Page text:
Pupils home from the Western Front share First World War experiences with Communities Minister.
Communities Minister Stephen Williams today (1 December 2014) met school children from Redland Green School and Colston’s Girls’ School who have visited the Western Front as part of a government funded remembrance initiative.
The Battlefields Tours Programme provides an opportunity for 2 pupils and 1 teacher from every state-funded secondary school in England to visit the Western Front battlefields of northern France and Belgium and take part in remembrance ceremonies over the four years of the First World War Centenary.
The project - part of the government’s centenary education programme - allows secondary school pupils to learn at first hand about the sacrifices made by the troops and the personal stories behind the soldiers of the First World War. It will also inspire pupils to reflect on why learning the lessons from the First World War is so important and what the war meant for people like them and their own local communities.
Children who do not visit the battlefields will also benefit from the tours when pupils and teachers who have taken part pass on what they have learnt from their experience.
Students and teachers from Redland Green School and Colston’s Girls’ School recently visited battlefields of the First World War on a 4-day trip. Students visited the Memorial Museum Passchendaele, the In Flanders Field Museum, the Tyne Cot, Langemark, Thiepval, Mill Road, Lijssenthoek and Devonshire cemeteries, the Ulster Memorial Tower, Thiepval Wood, Sheffield Memorial Park and heard the Ceremony of the Last Post at the Menin Gate in Ypres.
Each day was focussed on a different theme and students where asked 3 questions: how did the First World War affect ordinary people, was the Battle of the Somme in 1916 really a disaster for the British Army, and is remembrance more or less important 100 years on?
Stephen Williams, Communities Minister said:
A visit to the battlefields of northern France and Belgium is a life changing experience. To see row upon row of white headstones is heart wrenching and, truly, there is no clearer demonstration of the service that our forefathers gave to ensure our freedom.
People from every background, faith and community fought during the First World War and over the next 4 years we will see every school from every community remember that. It is crucial that we help educate the next generation about this important part of our history so that it is never forgotten.
Redland Green School and Colston’s Girls’ School have undertaken a number of projects commemorating the First World War since returning from the battlefields. These have included a ‘pop up’ museum with school artefacts from the time including a report of a student’s outrage at being torpedoed by a German U-Boat and pupils returning to their primary schools to share what they had learnt from their experiences.
Eve Szczelkun a year 9 pupil at Redland Green School said:
I learnt a lot about a war that previously I knew little about. I learnt about people, places and battles. I think I probably know more about World War One than my history teacher! I think that this experience has persuaded me to study history further.
Merryn Evans a religious education, ethics and philosophy teacher at Redland Green School said:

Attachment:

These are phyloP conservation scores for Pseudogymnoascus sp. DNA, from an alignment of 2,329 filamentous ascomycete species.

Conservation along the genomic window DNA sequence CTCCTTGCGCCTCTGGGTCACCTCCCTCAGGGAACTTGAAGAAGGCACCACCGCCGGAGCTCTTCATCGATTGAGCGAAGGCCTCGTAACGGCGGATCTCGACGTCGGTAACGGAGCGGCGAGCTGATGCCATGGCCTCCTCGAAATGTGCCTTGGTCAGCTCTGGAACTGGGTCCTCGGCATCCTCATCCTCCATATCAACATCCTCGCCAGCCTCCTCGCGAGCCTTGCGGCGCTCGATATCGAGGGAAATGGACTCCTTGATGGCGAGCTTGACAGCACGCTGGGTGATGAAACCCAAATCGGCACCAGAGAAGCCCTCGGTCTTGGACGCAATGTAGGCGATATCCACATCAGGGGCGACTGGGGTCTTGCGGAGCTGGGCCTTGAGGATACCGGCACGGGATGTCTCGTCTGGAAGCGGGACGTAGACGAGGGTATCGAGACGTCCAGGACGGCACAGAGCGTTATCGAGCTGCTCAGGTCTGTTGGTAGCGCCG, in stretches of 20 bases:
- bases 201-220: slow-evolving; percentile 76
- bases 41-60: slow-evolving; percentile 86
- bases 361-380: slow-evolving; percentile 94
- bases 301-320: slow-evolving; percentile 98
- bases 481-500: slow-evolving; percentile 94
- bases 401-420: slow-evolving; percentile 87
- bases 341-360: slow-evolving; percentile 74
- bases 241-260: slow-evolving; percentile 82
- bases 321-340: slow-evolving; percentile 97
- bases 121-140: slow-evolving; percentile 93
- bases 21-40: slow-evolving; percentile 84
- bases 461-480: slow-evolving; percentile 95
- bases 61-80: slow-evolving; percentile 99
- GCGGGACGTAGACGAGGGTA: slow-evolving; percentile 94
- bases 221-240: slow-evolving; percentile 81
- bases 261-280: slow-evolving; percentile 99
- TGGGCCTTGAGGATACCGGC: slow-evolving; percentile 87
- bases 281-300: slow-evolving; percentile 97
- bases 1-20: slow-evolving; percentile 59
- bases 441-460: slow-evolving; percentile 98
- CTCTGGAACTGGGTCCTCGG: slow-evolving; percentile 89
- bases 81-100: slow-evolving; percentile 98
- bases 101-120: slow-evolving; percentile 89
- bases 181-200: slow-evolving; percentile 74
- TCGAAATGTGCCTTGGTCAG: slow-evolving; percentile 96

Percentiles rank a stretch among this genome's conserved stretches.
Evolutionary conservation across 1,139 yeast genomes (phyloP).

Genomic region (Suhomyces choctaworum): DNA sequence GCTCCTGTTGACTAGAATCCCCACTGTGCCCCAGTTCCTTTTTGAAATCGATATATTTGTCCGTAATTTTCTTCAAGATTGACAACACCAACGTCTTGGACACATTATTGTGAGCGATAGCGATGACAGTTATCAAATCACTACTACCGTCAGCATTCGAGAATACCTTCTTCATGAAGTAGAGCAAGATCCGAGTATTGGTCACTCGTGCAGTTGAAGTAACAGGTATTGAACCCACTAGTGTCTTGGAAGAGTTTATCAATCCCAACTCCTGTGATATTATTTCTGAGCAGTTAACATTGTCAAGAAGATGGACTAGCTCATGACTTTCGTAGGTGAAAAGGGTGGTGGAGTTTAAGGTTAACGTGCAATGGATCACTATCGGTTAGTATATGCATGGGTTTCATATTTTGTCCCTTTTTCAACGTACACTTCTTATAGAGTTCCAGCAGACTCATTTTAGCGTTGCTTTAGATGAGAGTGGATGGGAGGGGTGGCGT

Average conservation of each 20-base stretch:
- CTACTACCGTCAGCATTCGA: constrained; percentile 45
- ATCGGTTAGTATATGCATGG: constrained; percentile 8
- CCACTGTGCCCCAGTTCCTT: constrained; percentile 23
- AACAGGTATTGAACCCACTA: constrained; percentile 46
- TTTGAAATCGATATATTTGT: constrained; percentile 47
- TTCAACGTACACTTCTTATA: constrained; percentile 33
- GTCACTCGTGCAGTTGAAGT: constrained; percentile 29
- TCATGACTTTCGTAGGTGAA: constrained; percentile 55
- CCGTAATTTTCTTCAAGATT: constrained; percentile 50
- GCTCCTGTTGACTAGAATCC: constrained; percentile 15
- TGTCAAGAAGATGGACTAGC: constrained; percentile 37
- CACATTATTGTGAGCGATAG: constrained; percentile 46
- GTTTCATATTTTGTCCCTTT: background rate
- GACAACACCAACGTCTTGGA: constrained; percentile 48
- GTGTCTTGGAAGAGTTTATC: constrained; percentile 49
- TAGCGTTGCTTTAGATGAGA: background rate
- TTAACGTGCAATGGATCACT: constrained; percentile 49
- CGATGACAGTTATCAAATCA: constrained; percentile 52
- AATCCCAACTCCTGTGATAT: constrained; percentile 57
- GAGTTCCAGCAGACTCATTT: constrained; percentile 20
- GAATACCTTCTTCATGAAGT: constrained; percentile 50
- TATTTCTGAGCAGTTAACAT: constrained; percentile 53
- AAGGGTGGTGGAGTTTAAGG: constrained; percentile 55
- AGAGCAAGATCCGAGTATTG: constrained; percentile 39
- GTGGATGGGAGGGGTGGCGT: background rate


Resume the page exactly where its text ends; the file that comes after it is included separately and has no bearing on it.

The trip provided an excellent opportunity to develop engaging strategies for helping students appreciate the impact of World War One. The best part for me was the opportunity to ask serving soldiers about how the experience of the soldiers we were learning about compares to modern warfare. This made me question my own views about war.
The £5.3 million Battlefields Tour Programme is jointly funded by the Department for Communities and Local Government, and the Department for Education. Since the programme was launched last year a total of 1,511 schools from across the country have signed up and by March 2015, 721 schools will have been on a tour.
The Battlefields Tours Programme provides teachers with free Continuing Professional Development training before the tour allowing teachers to gain the skills to help pupils think like historians and challenge assumptions. Following the tour, support is also given to help teachers and pupils share their experience with the rest of their school and local community.
The tours also offer the chance to learn about the diverse history of the British Army during World War One and will include some schools visiting the Indian Memorial at Neuve Chapelle which commemorates more than 4,700 Indian soldiers and labourers who lost their lives on the western front and have no known graves.
To sign your school up or for more information visit the Institute of Education website.
The Battlefield Tours Programme is run by the Institute of Education and the School Travel Group.
The £5.3 million battlefields project is funded by the Department for Education and the Department for Communities and Local Government, and is part of the government’s wider First World War Centenenary commemorations.
2014 will mark 100 years since the start of the First World War. To honour and remember the lives of those who served in and were affected by the war the government is leading a national centenary programme of ceremonial events, cultural activity and education.
For more information on how the government is building a fitting commemoration of this significant milestone in world history, please see First World War Centenary.
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